Formation of the urban fabric in Nişantaşı-Teşvikiye district shares similar motivations with European cities that were developed at the same period. In the beginning of 20th century, the urban movements towards cities resulted in the need for high quality urban residences for the urban bourgeoisie. In Nişantaşı-Teşvikiye district, an urban fabric constituted of adjacent buildings which are up to 7-8 storey high created a modern urban space characterized by the notions of density and continuity. This fabric can be conceptualized as a structure that reigns whole district which has an architectural quality, created through the principles of proportion and order. The neighbourhood today, owned by the upper-middle class İstanbul elite, produces urban spaces which are also favored by city habitants of wide social backgrounds.
The plot in
which Maçka Hotel will be built, is one of the plots which constitutes this structure. The new building infills its plot and sustains principle of density and continuity. The mass of the building follows Neo-classical/Renaissance order of base-body-coronet which characterizes the existing urban fabric. The building adapts itself to daily uses: the base exposes itself to the ground level, accompanying the life on the street. It creates metasthasis of retail activity from Abdi İpekçi street to relatively calmer Maçka Street. The rooms in the body of the building are exposed to three different sides that circumscribe the plot. The coronet settles on the roof with a set back from the facade and the articulation of mass is completed.
The main entrance of lobby faces Maçka Street. With an opening to Abdi İpekçi Street on the upper level, the lobby creates a passage between two streets. Articulating the lobby space to the daily life of Nişantaşı, this semi-restricted urban shortcut produces a restricted-public space of impermanent encounters between hotel visitors and domestic-upper-middle-class.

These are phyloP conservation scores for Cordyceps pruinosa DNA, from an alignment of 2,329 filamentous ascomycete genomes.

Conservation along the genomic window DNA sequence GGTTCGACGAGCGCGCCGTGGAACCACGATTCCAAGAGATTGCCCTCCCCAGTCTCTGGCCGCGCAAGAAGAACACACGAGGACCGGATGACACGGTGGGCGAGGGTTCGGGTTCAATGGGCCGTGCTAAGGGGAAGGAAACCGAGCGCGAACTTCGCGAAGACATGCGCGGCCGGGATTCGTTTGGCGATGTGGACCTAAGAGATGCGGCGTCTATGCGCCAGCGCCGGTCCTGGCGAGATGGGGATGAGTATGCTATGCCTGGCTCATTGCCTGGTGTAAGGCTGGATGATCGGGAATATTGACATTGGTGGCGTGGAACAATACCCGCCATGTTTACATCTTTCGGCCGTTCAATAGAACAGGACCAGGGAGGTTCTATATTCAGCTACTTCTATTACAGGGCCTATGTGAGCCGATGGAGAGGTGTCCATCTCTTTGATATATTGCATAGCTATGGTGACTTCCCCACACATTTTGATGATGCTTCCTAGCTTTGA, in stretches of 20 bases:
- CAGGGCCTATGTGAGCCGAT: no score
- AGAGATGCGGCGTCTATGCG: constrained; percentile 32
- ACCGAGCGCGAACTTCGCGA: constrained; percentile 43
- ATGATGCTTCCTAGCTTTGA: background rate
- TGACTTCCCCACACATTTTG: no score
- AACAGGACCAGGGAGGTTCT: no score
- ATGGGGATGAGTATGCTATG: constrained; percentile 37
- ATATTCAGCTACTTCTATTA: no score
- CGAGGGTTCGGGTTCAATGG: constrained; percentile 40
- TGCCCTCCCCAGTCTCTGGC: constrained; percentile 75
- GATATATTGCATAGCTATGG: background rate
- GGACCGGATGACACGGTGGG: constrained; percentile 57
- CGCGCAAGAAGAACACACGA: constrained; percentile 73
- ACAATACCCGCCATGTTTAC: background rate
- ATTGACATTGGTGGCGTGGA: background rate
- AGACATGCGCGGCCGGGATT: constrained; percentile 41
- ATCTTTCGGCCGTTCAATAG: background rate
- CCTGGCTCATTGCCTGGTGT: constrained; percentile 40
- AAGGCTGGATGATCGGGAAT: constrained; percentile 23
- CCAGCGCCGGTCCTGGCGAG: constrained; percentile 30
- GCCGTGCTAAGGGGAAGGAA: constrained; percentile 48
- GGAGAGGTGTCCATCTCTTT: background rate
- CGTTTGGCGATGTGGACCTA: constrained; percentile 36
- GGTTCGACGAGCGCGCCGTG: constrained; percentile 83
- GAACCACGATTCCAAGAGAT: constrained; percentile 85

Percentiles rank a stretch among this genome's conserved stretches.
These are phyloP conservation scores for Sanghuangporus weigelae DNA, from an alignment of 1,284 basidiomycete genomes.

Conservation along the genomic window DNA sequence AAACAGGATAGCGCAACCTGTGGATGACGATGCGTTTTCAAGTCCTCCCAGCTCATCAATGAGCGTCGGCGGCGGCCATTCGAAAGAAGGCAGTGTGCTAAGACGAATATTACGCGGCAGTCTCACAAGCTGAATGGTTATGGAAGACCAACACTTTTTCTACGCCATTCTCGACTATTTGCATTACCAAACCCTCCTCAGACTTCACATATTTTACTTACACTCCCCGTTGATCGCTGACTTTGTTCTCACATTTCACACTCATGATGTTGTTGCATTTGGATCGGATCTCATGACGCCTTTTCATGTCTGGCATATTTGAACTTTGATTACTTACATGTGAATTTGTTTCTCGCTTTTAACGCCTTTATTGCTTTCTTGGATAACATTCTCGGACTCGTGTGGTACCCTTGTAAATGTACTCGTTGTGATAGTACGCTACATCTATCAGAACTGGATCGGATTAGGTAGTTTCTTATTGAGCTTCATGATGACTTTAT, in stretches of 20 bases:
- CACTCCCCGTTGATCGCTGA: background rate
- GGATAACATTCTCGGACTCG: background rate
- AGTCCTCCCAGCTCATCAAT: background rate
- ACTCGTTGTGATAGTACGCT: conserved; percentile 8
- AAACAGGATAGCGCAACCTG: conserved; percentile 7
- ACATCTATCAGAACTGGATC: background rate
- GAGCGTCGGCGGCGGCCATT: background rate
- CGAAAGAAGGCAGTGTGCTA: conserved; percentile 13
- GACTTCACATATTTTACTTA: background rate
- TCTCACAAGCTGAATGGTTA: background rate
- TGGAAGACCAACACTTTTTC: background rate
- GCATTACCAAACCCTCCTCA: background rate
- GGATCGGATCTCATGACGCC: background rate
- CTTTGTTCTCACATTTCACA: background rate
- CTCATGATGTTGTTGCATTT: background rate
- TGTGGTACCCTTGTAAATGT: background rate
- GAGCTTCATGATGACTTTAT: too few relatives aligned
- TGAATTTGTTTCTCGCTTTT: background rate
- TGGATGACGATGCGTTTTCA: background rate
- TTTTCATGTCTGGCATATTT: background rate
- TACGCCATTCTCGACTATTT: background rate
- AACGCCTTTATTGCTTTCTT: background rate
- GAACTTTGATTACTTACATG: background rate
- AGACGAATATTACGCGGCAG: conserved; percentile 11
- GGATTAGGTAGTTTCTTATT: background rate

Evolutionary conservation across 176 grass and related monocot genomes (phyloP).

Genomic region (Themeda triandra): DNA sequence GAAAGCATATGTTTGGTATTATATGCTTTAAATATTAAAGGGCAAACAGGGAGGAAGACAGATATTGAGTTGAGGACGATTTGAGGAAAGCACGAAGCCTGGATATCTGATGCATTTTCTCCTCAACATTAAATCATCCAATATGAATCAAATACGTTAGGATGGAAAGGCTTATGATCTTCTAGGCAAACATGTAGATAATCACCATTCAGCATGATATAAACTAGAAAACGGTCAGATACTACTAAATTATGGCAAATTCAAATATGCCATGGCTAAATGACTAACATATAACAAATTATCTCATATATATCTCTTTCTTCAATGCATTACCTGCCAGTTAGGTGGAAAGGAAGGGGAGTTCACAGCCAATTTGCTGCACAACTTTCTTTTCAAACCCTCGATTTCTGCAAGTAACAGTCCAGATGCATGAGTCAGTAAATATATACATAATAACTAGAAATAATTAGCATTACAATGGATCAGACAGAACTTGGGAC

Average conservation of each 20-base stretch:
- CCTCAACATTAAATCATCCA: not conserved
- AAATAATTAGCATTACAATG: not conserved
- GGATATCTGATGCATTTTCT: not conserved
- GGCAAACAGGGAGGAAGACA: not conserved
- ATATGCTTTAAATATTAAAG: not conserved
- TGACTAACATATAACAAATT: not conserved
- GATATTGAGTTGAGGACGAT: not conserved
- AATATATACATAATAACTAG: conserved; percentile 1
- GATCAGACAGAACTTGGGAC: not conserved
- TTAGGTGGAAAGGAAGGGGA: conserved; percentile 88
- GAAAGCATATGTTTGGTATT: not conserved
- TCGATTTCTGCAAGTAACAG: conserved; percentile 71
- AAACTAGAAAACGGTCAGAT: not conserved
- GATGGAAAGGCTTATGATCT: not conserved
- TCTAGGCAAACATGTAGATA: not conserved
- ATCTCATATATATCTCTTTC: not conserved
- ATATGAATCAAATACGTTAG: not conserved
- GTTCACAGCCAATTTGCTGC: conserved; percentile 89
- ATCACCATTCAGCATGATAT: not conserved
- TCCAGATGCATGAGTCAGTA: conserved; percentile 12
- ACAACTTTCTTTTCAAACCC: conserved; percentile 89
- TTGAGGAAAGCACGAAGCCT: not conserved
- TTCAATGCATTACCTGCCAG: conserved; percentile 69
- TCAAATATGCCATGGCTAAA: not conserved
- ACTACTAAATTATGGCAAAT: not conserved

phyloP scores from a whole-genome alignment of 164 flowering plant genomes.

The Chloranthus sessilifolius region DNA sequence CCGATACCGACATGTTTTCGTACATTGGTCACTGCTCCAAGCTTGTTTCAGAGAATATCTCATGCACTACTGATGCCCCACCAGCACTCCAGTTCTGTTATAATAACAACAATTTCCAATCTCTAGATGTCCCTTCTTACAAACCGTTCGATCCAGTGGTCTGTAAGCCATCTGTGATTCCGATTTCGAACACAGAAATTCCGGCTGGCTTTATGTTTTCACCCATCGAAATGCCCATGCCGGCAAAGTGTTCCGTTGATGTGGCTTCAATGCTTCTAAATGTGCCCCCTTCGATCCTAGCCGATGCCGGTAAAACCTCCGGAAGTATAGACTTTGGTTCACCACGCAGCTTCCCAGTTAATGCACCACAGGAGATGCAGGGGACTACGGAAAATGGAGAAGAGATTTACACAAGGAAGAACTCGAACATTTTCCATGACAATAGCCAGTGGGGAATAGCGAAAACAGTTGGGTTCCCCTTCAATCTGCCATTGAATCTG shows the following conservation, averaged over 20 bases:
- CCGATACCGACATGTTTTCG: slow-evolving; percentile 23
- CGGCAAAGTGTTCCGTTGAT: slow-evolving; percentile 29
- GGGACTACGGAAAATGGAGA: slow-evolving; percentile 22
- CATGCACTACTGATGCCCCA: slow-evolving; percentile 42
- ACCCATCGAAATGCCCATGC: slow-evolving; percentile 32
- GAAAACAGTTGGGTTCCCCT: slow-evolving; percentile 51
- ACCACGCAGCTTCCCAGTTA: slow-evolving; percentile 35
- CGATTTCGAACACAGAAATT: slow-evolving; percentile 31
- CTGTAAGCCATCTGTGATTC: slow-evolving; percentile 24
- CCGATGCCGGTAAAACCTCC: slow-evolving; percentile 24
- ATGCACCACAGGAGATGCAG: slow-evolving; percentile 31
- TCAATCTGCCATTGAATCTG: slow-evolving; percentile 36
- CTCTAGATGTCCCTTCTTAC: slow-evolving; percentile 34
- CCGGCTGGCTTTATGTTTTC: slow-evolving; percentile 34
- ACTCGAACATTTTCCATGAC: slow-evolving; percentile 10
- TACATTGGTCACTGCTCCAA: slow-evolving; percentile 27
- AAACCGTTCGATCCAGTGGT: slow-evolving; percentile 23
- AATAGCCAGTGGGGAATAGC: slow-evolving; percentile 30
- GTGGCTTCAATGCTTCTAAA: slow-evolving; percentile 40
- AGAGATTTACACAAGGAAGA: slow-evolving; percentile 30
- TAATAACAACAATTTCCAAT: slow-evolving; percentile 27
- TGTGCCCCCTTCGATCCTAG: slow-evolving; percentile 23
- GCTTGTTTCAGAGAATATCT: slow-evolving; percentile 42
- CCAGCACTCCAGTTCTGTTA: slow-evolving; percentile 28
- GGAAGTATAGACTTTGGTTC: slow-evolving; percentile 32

The facade articulation of the building is affected by the contrast between Abdi İpekçi and Maçka Streets. Urban fabric at Abdi İpekçi side stands for the structure which the new building is mimetically dependant on. However, when it comes to facade, the mimetic behaviour diminishes and a strong manner of mediaton takes charge. Having spent adequate time with the “found” one, a kind of deep empathy grows, our existence becomes open to its affections. Only way of existance beside it is just when we can start being ourselves again. Vertical proportions of the openings on facade is the most dominant character in visual memory. Parts of facade occupied by each room is divided into three vertical parts, forming a vertically stretched and deepened grid to inherit the massive impact of the the “existing”. The fragments are widened where the room behind gets larger. By this way, the grid becomes heterogeneous. This facade is not an abstraction of the existing urban facade. It is rather an inner dialogue triggered by the tension between new and “found”.
Feeling of containment in urban space, constituted by the début-de-siècle buildings that holds two sides of Abdi İpekci Street, melts into air when you turn the corner and feel the blowing of the wind coming through the Maçka Park. The never-ending rhytms of the building faces, the elegant proportions, which gives world its order, has gone, instead the primordial veird void in which the green valley has been created, starts to magnetize you. This park is a small bit of the huge urban park project of Prost that managed to survive today.
The facade of the hotel that faces Maçka Valley is exposed to ‘nature’ –sun and wind- as well as the Istanbul scene which has been naturalised with the distance brought by the green gap in-between. It builds a perforated screen to protect itself from the south-east sun. The screen is fragmented into smaller louvres to let the visitors manipulate the screen. Thus, facade of Maçka Street becomes a “living facade”, a changing composition due to time of day, weather and user preferences. These louvres resemble the louvres in late Ottoman mansion along Bosphorus, which are opened and closed each and every day, like a part of a daily ritual. The pattern of screen is an exact replica of famous fences at Galata Bridge.
The corner facing south is opened to Bosphorus view. Balconies surrounding the corner acts as a canopy for the storey below, protecting inner facade from the direct sunlight. The corner exists as a third species between two different facade.
Facade of the building displays three different characters affected by the differantiaon of urban spaces surrounding the plot. Rooms placed inside the body of building, are mediated through this facade. Unlike the debut-de-siecle apartments where every part of facade references to one particular order, Macka Hotel unveils milder face of contemporary architecture which tends adaptation more easily.